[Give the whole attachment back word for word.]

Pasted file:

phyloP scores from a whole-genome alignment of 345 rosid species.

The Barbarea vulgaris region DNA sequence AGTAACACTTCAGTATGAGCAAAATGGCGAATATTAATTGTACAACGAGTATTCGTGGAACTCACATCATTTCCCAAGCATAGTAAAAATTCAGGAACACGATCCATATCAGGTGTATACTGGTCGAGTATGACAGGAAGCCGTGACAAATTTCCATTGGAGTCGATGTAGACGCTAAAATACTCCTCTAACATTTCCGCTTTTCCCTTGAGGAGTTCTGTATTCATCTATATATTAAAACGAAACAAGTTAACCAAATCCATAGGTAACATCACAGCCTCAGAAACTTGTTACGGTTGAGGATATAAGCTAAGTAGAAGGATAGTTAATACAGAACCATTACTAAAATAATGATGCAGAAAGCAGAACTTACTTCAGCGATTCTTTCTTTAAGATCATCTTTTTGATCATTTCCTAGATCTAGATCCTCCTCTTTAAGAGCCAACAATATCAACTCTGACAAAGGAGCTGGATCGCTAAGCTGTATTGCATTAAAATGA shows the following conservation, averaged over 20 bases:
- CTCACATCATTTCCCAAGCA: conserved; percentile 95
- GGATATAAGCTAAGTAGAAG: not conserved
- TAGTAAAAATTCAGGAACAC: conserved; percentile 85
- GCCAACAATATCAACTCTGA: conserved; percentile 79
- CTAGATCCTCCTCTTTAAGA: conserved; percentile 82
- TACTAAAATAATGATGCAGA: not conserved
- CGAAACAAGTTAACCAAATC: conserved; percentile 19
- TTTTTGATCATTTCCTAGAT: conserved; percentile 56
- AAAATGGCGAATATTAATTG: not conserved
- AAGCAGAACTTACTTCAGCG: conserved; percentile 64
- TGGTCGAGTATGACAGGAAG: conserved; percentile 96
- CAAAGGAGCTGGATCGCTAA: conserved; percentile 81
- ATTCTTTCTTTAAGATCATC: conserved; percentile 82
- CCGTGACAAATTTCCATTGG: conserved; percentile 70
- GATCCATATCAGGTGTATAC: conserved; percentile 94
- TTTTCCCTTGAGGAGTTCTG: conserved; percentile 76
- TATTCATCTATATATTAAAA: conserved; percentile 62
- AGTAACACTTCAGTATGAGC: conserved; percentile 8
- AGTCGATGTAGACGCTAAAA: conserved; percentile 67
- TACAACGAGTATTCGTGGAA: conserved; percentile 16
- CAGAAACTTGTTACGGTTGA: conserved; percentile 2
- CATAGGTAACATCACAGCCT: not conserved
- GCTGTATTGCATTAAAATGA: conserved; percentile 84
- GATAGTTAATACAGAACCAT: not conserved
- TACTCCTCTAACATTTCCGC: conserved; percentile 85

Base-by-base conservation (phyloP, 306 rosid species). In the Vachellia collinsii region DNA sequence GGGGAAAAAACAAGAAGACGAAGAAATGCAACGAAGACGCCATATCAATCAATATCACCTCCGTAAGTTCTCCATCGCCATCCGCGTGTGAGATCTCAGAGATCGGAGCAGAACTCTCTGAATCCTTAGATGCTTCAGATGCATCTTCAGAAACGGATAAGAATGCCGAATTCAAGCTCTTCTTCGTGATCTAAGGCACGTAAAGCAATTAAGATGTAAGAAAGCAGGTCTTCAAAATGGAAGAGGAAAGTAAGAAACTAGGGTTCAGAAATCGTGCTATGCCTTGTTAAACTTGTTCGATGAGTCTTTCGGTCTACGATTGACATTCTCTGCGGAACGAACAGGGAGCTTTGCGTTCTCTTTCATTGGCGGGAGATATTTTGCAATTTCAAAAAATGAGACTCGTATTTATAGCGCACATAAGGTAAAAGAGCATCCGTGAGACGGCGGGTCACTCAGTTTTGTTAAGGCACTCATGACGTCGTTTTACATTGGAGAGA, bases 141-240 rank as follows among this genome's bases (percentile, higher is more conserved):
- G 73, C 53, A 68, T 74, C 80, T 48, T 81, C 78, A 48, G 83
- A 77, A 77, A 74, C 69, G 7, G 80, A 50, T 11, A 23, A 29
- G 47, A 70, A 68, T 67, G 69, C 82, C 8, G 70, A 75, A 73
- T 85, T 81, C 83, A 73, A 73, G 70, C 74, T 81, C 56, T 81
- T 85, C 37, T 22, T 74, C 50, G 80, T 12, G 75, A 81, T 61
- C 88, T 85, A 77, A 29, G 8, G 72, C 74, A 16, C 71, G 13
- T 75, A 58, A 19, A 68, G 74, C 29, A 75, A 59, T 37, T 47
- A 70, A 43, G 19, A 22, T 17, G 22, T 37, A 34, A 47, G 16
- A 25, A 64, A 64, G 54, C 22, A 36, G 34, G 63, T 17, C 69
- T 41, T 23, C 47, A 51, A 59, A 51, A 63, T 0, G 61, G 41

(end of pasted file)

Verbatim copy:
phyloP scores from a whole-genome alignment of 345 rosid species.

The Barbarea vulgaris region DNA sequence AGTAACACTTCAGTATGAGCAAAATGGCGAATATTAATTGTACAACGAGTATTCGTGGAACTCACATCATTTCCCAAGCATAGTAAAAATTCAGGAACACGATCCATATCAGGTGTATACTGGTCGAGTATGACAGGAAGCCGTGACAAATTTCCATTGGAGTCGATGTAGACGCTAAAATACTCCTCTAACATTTCCGCTTTTCCCTTGAGGAGTTCTGTATTCATCTATATATTAAAACGAAACAAGTTAACCAAATCCATAGGTAACATCACAGCCTCAGAAACTTGTTACGGTTGAGGATATAAGCTAAGTAGAAGGATAGTTAATACAGAACCATTACTAAAATAATGATGCAGAAAGCAGAACTTACTTCAGCGATTCTTTCTTTAAGATCATCTTTTTGATCATTTCCTAGATCTAGATCCTCCTCTTTAAGAGCCAACAATATCAACTCTGACAAAGGAGCTGGATCGCTAAGCTGTATTGCATTAAAATGA shows the following conservation, averaged over 20 bases:
- CTCACATCATTTCCCAAGCA: conserved; percentile 95
- GGATATAAGCTAAGTAGAAG: not conserved
- TAGTAAAAATTCAGGAACAC: conserved; percentile 85
- GCCAACAATATCAACTCTGA: conserved; percentile 79
- CTAGATCCTCCTCTTTAAGA: conserved; percentile 82
- TACTAAAATAATGATGCAGA: not conserved
- CGAAACAAGTTAACCAAATC: conserved; percentile 19
- TTTTTGATCATTTCCTAGAT: conserved; percentile 56
- AAAATGGCGAATATTAATTG: not conserved
- AAGCAGAACTTACTTCAGCG: conserved; percentile 64
- TGGTCGAGTATGACAGGAAG: conserved; percentile 96
- CAAAGGAGCTGGATCGCTAA: conserved; percentile 81
- ATTCTTTCTTTAAGATCATC: conserved; percentile 82
- CCGTGACAAATTTCCATTGG: conserved; percentile 70
- GATCCATATCAGGTGTATAC: conserved; percentile 94
- TTTTCCCTTGAGGAGTTCTG: conserved; percentile 76
- TATTCATCTATATATTAAAA: conserved; percentile 62
- AGTAACACTTCAGTATGAGC: conserved; percentile 8
- AGTCGATGTAGACGCTAAAA: conserved; percentile 67
- TACAACGAGTATTCGTGGAA: conserved; percentile 16
- CAGAAACTTGTTACGGTTGA: conserved; percentile 2
- CATAGGTAACATCACAGCCT: not conserved
- GCTGTATTGCATTAAAATGA: conserved; percentile 84
- GATAGTTAATACAGAACCAT: not conserved
- TACTCCTCTAACATTTCCGC: conserved; percentile 85

Base-by-base conservation (phyloP, 306 rosid species). In the Vachellia collinsii region DNA sequence GGGGAAAAAACAAGAAGACGAAGAAATGCAACGAAGACGCCATATCAATCAATATCACCTCCGTAAGTTCTCCATCGCCATCCGCGTGTGAGATCTCAGAGATCGGAGCAGAACTCTCTGAATCCTTAGATGCTTCAGATGCATCTTCAGAAACGGATAAGAATGCCGAATTCAAGCTCTTCTTCGTGATCTAAGGCACGTAAAGCAATTAAGATGTAAGAAAGCAGGTCTTCAAAATGGAAGAGGAAAGTAAGAAACTAGGGTTCAGAAATCGTGCTATGCCTTGTTAAACTTGTTCGATGAGTCTTTCGGTCTACGATTGACATTCTCTGCGGAACGAACAGGGAGCTTTGCGTTCTCTTTCATTGGCGGGAGATATTTTGCAATTTCAAAAAATGAGACTCGTATTTATAGCGCACATAAGGTAAAAGAGCATCCGTGAGACGGCGGGTCACTCAGTTTTGTTAAGGCACTCATGACGTCGTTTTACATTGGAGAGA, bases 141-240 rank as follows among this genome's bases (percentile, higher is more conserved):
- G 73, C 53, A 68, T 74, C 80, T 48, T 81, C 78, A 48, G 83
- A 77, A 77, A 74, C 69, G 7, G 80, A 50, T 11, A 23, A 29
- G 47, A 70, A 68, T 67, G 69, C 82, C 8, G 70, A 75, A 73
- T 85, T 81, C 83, A 73, A 73, G 70, C 74, T 81, C 56, T 81
- T 85, C 37, T 22, T 74, C 50, G 80, T 12, G 75, A 81, T 61
- C 88, T 85, A 77, A 29, G 8, G 72, C 74, A 16, C 71, G 13
- T 75, A 58, A 19, A 68, G 74, C 29, A 75, A 59, T 37, T 47
- A 70, A 43, G 19, A 22, T 17, G 22, T 37, A 34, A 47, G 16
- A 25, A 64, A 64, G 54, C 22, A 36, G 34, G 63, T 17, C 69
- T 41, T 23, C 47, A 51, A 59, A 51, A 63, T 0, G 61, G 41